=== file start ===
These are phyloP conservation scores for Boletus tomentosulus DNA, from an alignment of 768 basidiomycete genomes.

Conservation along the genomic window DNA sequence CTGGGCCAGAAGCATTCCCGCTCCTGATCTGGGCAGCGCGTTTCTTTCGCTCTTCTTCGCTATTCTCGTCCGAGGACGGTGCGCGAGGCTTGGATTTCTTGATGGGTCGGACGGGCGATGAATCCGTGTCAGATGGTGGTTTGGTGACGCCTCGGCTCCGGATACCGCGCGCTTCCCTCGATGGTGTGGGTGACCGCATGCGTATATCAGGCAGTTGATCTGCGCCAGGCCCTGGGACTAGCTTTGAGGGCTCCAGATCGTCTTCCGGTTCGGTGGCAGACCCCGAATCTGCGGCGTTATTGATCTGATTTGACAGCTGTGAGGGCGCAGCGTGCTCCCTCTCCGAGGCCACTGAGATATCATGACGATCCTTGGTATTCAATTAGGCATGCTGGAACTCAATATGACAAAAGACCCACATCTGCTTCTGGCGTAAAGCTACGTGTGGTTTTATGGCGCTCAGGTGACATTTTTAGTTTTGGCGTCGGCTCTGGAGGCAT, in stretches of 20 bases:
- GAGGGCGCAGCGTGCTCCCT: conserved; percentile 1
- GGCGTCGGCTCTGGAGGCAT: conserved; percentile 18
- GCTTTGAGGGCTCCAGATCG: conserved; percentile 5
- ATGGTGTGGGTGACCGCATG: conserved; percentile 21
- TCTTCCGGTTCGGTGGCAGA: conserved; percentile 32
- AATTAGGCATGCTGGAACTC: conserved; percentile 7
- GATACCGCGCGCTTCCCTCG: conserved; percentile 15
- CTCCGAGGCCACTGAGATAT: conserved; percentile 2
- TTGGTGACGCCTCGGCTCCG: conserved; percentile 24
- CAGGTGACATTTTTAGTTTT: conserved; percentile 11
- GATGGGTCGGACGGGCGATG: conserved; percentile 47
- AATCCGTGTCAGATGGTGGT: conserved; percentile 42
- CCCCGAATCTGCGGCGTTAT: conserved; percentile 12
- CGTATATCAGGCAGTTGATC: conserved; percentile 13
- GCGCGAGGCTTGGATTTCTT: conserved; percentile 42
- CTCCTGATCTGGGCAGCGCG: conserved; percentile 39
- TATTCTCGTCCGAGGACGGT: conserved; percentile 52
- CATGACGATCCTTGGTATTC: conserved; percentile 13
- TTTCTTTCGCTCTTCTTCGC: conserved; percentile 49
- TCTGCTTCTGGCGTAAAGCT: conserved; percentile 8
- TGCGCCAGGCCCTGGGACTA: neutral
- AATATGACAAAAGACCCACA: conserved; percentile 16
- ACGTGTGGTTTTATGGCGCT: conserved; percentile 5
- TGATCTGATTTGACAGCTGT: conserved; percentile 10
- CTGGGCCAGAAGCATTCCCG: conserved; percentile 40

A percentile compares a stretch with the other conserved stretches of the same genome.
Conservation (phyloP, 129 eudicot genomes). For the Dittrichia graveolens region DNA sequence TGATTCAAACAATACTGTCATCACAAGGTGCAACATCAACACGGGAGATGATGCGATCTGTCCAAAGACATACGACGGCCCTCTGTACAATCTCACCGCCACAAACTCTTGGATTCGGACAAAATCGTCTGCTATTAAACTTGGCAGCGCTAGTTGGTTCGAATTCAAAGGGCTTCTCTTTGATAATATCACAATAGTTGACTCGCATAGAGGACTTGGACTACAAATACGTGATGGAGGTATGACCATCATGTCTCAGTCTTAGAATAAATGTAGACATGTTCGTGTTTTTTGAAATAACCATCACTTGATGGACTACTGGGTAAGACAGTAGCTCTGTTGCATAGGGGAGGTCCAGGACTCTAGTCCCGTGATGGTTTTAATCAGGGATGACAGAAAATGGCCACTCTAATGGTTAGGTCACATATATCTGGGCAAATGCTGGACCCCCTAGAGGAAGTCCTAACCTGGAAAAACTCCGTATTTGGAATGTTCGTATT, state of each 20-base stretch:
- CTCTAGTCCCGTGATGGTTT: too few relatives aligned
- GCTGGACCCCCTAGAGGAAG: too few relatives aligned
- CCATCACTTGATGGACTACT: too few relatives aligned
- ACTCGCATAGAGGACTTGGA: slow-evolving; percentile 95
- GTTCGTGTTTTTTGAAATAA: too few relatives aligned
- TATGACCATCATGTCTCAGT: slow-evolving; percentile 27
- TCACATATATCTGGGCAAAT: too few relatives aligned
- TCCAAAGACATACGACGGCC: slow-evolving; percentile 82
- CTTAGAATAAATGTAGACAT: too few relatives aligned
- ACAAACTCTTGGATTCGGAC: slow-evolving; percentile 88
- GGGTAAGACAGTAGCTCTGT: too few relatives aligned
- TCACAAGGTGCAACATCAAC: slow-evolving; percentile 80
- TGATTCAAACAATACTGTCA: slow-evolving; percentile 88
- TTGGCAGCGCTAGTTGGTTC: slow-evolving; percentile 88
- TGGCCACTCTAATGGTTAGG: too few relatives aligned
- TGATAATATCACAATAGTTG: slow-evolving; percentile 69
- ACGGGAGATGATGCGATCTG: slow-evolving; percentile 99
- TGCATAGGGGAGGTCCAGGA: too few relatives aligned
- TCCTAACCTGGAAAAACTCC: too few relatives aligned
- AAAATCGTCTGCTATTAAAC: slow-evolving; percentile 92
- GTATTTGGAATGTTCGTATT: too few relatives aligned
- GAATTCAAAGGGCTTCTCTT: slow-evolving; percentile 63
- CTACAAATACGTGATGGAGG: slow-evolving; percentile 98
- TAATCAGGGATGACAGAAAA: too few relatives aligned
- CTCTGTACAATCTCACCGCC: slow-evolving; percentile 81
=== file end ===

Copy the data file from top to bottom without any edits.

These are phyloP conservation scores for Boletus tomentosulus DNA, from an alignment of 768 basidiomycete genomes.

Conservation along the genomic window DNA sequence CTGGGCCAGAAGCATTCCCGCTCCTGATCTGGGCAGCGCGTTTCTTTCGCTCTTCTTCGCTATTCTCGTCCGAGGACGGTGCGCGAGGCTTGGATTTCTTGATGGGTCGGACGGGCGATGAATCCGTGTCAGATGGTGGTTTGGTGACGCCTCGGCTCCGGATACCGCGCGCTTCCCTCGATGGTGTGGGTGACCGCATGCGTATATCAGGCAGTTGATCTGCGCCAGGCCCTGGGACTAGCTTTGAGGGCTCCAGATCGTCTTCCGGTTCGGTGGCAGACCCCGAATCTGCGGCGTTATTGATCTGATTTGACAGCTGTGAGGGCGCAGCGTGCTCCCTCTCCGAGGCCACTGAGATATCATGACGATCCTTGGTATTCAATTAGGCATGCTGGAACTCAATATGACAAAAGACCCACATCTGCTTCTGGCGTAAAGCTACGTGTGGTTTTATGGCGCTCAGGTGACATTTTTAGTTTTGGCGTCGGCTCTGGAGGCAT, in stretches of 20 bases:
- GAGGGCGCAGCGTGCTCCCT: conserved; percentile 1
- GGCGTCGGCTCTGGAGGCAT: conserved; percentile 18
- GCTTTGAGGGCTCCAGATCG: conserved; percentile 5
- ATGGTGTGGGTGACCGCATG: conserved; percentile 21
- TCTTCCGGTTCGGTGGCAGA: conserved; percentile 32
- AATTAGGCATGCTGGAACTC: conserved; percentile 7
- GATACCGCGCGCTTCCCTCG: conserved; percentile 15
- CTCCGAGGCCACTGAGATAT: conserved; percentile 2
- TTGGTGACGCCTCGGCTCCG: conserved; percentile 24
- CAGGTGACATTTTTAGTTTT: conserved; percentile 11
- GATGGGTCGGACGGGCGATG: conserved; percentile 47
- AATCCGTGTCAGATGGTGGT: conserved; percentile 42
- CCCCGAATCTGCGGCGTTAT: conserved; percentile 12
- CGTATATCAGGCAGTTGATC: conserved; percentile 13
- GCGCGAGGCTTGGATTTCTT: conserved; percentile 42
- CTCCTGATCTGGGCAGCGCG: conserved; percentile 39
- TATTCTCGTCCGAGGACGGT: conserved; percentile 52
- CATGACGATCCTTGGTATTC: conserved; percentile 13
- TTTCTTTCGCTCTTCTTCGC: conserved; percentile 49
- TCTGCTTCTGGCGTAAAGCT: conserved; percentile 8
- TGCGCCAGGCCCTGGGACTA: neutral
- AATATGACAAAAGACCCACA: conserved; percentile 16
- ACGTGTGGTTTTATGGCGCT: conserved; percentile 5
- TGATCTGATTTGACAGCTGT: conserved; percentile 10
- CTGGGCCAGAAGCATTCCCG: conserved; percentile 40

A percentile compares a stretch with the other conserved stretches of the same genome.
Conservation (phyloP, 129 eudicot genomes). For the Dittrichia graveolens region DNA sequence TGATTCAAACAATACTGTCATCACAAGGTGCAACATCAACACGGGAGATGATGCGATCTGTCCAAAGACATACGACGGCCCTCTGTACAATCTCACCGCCACAAACTCTTGGATTCGGACAAAATCGTCTGCTATTAAACTTGGCAGCGCTAGTTGGTTCGAATTCAAAGGGCTTCTCTTTGATAATATCACAATAGTTGACTCGCATAGAGGACTTGGACTACAAATACGTGATGGAGGTATGACCATCATGTCTCAGTCTTAGAATAAATGTAGACATGTTCGTGTTTTTTGAAATAACCATCACTTGATGGACTACTGGGTAAGACAGTAGCTCTGTTGCATAGGGGAGGTCCAGGACTCTAGTCCCGTGATGGTTTTAATCAGGGATGACAGAAAATGGCCACTCTAATGGTTAGGTCACATATATCTGGGCAAATGCTGGACCCCCTAGAGGAAGTCCTAACCTGGAAAAACTCCGTATTTGGAATGTTCGTATT, state of each 20-base stretch:
- CTCTAGTCCCGTGATGGTTT: too few relatives aligned
- GCTGGACCCCCTAGAGGAAG: too few relatives aligned
- CCATCACTTGATGGACTACT: too few relatives aligned
- ACTCGCATAGAGGACTTGGA: slow-evolving; percentile 95
- GTTCGTGTTTTTTGAAATAA: too few relatives aligned
- TATGACCATCATGTCTCAGT: slow-evolving; percentile 27
- TCACATATATCTGGGCAAAT: too few relatives aligned
- TCCAAAGACATACGACGGCC: slow-evolving; percentile 82
- CTTAGAATAAATGTAGACAT: too few relatives aligned
- ACAAACTCTTGGATTCGGAC: slow-evolving; percentile 88
- GGGTAAGACAGTAGCTCTGT: too few relatives aligned
- TCACAAGGTGCAACATCAAC: slow-evolving; percentile 80
- TGATTCAAACAATACTGTCA: slow-evolving; percentile 88
- TTGGCAGCGCTAGTTGGTTC: slow-evolving; percentile 88
- TGGCCACTCTAATGGTTAGG: too few relatives aligned
- TGATAATATCACAATAGTTG: slow-evolving; percentile 69
- ACGGGAGATGATGCGATCTG: slow-evolving; percentile 99
- TGCATAGGGGAGGTCCAGGA: too few relatives aligned
- TCCTAACCTGGAAAAACTCC: too few relatives aligned
- AAAATCGTCTGCTATTAAAC: slow-evolving; percentile 92
- GTATTTGGAATGTTCGTATT: too few relatives aligned
- GAATTCAAAGGGCTTCTCTT: slow-evolving; percentile 63
- CTACAAATACGTGATGGAGG: slow-evolving; percentile 98
- TAATCAGGGATGACAGAAAA: too few relatives aligned
- CTCTGTACAATCTCACCGCC: slow-evolving; percentile 81